If you remember borrowing a cup of sugar from your neighbor or having the kids play out front as people slowly drove home from work, then you’re probably nostalgic for a past era, but as with everything, the old eventually makes its way around again.
Many people are focused on advancing society and improving communities but there is something nostalgic and comforting about having that welcome sign on the door and a friendly way from your neighbors every day. Because of this, cohousing communities are becoming more popular, combining the advantages of private homes with the benefits of more sustainable living.
Sharing common facilities is connecting neighbors across the country according to the Cohousing Association of the United States. These are intentionally master-planned communities, created and managed by the residents providing a fantastic solution to these environmental and social challenges.
Cohousing is a type of collaborative housing where residents actively participate in the operation of their own neighborhoods. Unlike an HOA, residents are consciously committed to living as a community, taking a bandage of the physical design that encourages both social contact an individual space.
Each home offers all of the design functions of conventional homes but, residents also have access to common facilities such as playgrounds and open spaces. There are six defining characteristics of cohousing:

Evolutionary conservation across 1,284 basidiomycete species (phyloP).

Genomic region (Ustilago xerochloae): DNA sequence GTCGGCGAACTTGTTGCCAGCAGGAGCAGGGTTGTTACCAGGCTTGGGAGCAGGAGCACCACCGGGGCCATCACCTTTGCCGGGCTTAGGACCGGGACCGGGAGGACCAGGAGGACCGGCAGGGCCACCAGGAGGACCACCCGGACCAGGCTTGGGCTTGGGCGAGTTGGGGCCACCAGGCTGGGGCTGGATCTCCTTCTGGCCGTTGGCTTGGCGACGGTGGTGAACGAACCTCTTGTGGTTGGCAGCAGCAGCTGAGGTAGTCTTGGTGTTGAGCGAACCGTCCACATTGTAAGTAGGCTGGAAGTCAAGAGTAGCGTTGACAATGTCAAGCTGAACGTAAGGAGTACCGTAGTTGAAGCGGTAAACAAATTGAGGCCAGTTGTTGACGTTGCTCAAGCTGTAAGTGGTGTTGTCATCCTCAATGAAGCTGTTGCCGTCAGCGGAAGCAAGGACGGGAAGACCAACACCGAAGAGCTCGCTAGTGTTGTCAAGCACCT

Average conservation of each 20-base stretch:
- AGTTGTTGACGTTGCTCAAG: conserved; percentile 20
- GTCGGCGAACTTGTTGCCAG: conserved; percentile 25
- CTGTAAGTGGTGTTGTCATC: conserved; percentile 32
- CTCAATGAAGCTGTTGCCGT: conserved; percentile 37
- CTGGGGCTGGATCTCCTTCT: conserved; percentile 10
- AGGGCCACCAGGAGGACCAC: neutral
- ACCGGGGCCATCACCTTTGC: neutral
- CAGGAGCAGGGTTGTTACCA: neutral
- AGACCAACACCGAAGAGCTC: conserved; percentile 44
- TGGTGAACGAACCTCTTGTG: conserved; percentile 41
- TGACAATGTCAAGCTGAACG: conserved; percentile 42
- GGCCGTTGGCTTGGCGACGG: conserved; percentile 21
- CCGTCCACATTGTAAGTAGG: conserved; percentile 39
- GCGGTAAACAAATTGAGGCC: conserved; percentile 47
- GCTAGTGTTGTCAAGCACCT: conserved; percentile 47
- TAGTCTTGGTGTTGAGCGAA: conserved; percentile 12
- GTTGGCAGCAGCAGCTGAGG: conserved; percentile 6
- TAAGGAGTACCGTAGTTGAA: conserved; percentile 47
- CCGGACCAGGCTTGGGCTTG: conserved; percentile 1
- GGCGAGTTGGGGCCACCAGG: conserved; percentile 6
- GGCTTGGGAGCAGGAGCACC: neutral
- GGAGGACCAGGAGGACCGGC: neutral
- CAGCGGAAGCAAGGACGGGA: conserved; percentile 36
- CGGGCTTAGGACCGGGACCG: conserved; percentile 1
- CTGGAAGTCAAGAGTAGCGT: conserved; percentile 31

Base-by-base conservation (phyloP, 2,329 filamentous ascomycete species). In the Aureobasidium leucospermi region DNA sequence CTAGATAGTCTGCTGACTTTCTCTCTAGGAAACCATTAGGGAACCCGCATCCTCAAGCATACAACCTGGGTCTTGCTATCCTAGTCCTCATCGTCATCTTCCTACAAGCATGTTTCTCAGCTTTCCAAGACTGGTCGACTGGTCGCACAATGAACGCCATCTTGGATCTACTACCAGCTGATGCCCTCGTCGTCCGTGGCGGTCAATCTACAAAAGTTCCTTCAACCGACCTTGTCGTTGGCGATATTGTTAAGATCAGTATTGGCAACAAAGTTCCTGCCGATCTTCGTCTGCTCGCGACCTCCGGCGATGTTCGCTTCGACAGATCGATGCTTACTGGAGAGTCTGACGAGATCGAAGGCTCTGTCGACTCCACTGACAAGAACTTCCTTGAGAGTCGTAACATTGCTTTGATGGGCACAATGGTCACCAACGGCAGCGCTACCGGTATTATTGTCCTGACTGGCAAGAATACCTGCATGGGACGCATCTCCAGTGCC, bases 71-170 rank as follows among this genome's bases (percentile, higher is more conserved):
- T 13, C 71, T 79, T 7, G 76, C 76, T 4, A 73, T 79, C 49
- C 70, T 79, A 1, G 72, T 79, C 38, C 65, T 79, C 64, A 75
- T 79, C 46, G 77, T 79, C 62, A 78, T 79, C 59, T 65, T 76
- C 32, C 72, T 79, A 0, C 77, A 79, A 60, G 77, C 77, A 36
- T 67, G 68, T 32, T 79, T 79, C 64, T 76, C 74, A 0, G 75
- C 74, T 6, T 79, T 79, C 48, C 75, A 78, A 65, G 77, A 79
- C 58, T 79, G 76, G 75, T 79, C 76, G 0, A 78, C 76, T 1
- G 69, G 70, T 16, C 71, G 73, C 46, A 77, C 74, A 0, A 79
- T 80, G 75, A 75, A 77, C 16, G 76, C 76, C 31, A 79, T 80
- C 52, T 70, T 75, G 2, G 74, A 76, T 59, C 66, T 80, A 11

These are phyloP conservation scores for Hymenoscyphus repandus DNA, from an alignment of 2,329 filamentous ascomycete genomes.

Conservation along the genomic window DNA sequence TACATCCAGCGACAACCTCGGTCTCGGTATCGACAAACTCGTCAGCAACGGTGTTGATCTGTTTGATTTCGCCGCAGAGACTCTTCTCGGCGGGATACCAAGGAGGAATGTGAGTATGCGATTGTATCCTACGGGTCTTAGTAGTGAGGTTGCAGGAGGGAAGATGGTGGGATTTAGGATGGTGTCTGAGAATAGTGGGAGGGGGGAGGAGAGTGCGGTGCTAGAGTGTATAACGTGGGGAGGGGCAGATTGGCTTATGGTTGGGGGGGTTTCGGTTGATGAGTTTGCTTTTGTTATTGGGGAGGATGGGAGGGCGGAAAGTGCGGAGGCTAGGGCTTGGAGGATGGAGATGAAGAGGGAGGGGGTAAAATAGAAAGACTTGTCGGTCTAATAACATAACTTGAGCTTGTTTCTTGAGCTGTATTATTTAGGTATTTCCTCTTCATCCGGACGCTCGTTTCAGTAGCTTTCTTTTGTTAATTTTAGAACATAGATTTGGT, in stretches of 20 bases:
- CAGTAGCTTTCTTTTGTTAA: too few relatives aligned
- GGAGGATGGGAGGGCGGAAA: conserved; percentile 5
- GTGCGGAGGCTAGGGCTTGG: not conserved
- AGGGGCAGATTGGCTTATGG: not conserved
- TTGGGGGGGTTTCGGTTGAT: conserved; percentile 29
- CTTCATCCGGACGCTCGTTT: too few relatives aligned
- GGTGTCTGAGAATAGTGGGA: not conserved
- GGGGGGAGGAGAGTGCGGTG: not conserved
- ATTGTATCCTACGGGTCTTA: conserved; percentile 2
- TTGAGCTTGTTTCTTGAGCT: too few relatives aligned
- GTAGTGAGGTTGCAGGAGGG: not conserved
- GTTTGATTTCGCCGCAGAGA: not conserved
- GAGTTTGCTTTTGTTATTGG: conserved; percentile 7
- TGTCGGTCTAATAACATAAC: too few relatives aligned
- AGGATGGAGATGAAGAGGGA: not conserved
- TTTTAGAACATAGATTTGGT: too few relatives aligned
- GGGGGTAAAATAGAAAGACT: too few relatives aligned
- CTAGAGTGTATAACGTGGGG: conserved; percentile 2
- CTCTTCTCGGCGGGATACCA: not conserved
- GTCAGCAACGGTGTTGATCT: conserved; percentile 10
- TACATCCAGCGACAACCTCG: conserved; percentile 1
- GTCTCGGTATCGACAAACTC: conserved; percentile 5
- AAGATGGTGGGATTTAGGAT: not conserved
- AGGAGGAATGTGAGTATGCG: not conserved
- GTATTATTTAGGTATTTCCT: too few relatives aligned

The participatory process – this allows future residents to participate in the design of the community to meet their needs.
Design of the neighborhood – the physical and orientation of the buildings and site plan encourage a sense of community. Homes are clustered around a central common area leaving more shared open space where dwellings typically face each other across the courtyard.
Common facilities – these are designed for daily use as an integral part of the community. They might include a common area kitchen and dining room, children’s playground, laundry facility or workshop.
Resident managed – residents manage their own community housing and perform much of the work required to maintain the landscape and property.
Non-hierarchal structure and design – no one person has the authority over the others, I like a condo or homeowners association. Most groups start with one or two residents and as group expands, more and more people take on different roles consistent with their skills and abilities.
No shared community economy – community is not for profit source of income for its members. Communities and individuals could pay their residents to do specific work as all are considered to be contributions to the shared responsibilities.
Currently, there are nearly 100 operating communities in the United States and more than 100 others in the planning phases. While it might sound like a controlled compound, sense of community is really offering everyone the responsibility to take care of not only themselves but everyone else with shared tasks and priorities.
If this sounds like something you might be interested in, give us a call. Would like to point you to some communities it may be in our area or offer tips and insights on new communities popping up throughout DC, Maryland and Northern Virginia.